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Article
The Public Administration Case against Participation Income
Social Service Review (2007)
  • Jurgen De Wispelaere
  • Lindsay Stirton
Abstract
Anthony Atkinson’s proposal for a participation income (PI) has been acclaimed as a workable compromise between the aspirations of unconditional basic income proposals and the political acceptability of the workfare model. This article argues that PI functions poorly in terms of a number of essential administrative tasks that any welfare scheme must perform. This leads to a trilemma of participation income, which suggests that PI can only retain its apparent ability to satisfy the requirements of universalist and client-activation approaches to welfare at the cost of imposing a substantial burden on administrators and welfare clients alike. Consequently, the main apparent strength of PI, its capacity to garner support across different factions within welfare reform debates, is shown to be illusory.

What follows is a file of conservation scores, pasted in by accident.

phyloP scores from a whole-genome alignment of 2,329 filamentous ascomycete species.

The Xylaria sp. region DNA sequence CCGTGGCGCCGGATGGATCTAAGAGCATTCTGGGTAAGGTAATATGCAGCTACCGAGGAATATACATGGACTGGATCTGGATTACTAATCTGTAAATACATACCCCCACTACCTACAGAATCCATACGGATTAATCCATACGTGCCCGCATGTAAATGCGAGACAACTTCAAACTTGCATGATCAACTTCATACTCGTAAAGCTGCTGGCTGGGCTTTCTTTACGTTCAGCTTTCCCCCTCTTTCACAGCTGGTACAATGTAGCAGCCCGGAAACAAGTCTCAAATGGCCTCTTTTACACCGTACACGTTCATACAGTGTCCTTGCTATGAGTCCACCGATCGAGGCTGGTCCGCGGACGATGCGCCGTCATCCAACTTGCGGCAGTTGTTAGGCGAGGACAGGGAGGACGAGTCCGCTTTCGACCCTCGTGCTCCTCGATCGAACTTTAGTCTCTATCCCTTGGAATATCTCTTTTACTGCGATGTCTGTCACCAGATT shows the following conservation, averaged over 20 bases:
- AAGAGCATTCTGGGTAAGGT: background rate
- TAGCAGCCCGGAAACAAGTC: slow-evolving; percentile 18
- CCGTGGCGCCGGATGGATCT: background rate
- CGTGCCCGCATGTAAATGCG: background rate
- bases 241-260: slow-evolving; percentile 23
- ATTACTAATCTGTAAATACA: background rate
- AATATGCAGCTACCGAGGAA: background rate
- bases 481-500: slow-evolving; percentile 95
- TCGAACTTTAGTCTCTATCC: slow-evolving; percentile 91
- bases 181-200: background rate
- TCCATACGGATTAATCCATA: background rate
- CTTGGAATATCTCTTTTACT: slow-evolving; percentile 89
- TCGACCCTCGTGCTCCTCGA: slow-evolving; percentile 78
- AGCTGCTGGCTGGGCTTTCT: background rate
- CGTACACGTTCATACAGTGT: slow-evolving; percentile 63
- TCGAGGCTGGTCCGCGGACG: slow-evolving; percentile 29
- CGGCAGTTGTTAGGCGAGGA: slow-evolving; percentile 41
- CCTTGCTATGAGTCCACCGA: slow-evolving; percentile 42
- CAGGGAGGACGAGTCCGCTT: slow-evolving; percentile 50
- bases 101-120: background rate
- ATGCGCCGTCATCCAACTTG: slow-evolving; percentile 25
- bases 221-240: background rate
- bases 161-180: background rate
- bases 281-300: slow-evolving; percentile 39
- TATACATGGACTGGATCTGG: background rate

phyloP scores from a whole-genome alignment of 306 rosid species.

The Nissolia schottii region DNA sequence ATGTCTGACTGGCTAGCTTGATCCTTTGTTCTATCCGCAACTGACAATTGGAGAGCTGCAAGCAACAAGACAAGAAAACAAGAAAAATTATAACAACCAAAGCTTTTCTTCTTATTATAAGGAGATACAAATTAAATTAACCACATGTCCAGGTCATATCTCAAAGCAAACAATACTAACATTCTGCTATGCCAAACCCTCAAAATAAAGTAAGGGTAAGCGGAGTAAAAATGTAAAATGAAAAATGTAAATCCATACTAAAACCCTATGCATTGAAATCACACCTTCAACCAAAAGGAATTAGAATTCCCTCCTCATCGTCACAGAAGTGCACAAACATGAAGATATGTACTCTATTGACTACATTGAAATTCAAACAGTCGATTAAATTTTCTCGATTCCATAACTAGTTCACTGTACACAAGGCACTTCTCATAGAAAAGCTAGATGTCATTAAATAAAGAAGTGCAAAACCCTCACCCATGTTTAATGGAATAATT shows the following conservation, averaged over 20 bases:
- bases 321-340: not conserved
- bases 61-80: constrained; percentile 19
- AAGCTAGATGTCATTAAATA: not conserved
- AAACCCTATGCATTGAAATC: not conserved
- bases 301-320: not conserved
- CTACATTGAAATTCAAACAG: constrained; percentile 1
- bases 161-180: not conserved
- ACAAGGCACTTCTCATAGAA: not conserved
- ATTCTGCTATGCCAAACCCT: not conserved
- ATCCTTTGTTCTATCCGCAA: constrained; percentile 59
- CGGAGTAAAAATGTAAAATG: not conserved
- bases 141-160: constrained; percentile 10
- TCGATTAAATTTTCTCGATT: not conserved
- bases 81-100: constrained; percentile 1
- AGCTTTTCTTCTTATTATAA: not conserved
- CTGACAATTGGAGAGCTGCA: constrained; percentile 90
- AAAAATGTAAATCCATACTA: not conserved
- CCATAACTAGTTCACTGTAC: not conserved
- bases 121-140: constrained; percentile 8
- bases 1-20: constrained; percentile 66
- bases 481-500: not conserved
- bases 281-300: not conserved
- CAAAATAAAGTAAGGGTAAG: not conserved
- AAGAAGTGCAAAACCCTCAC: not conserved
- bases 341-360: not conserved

Keywords
  • participation income,
  • basic income,
  • workfare,
  • welfare reform,
  • political efficiency,
  • political compromise
Disciplines
Publication Date
September, 2007
Publisher Statement
http://www.jstor.org/pss/10.1086/520939
Citation Information
Jurgen De Wispelaere and Lindsay Stirton. "The Public Administration Case against Participation Income" Social Service Review Vol. 81 Iss. 3 (2007)
Available at: http://works.bepress.com/dewispelaere/5/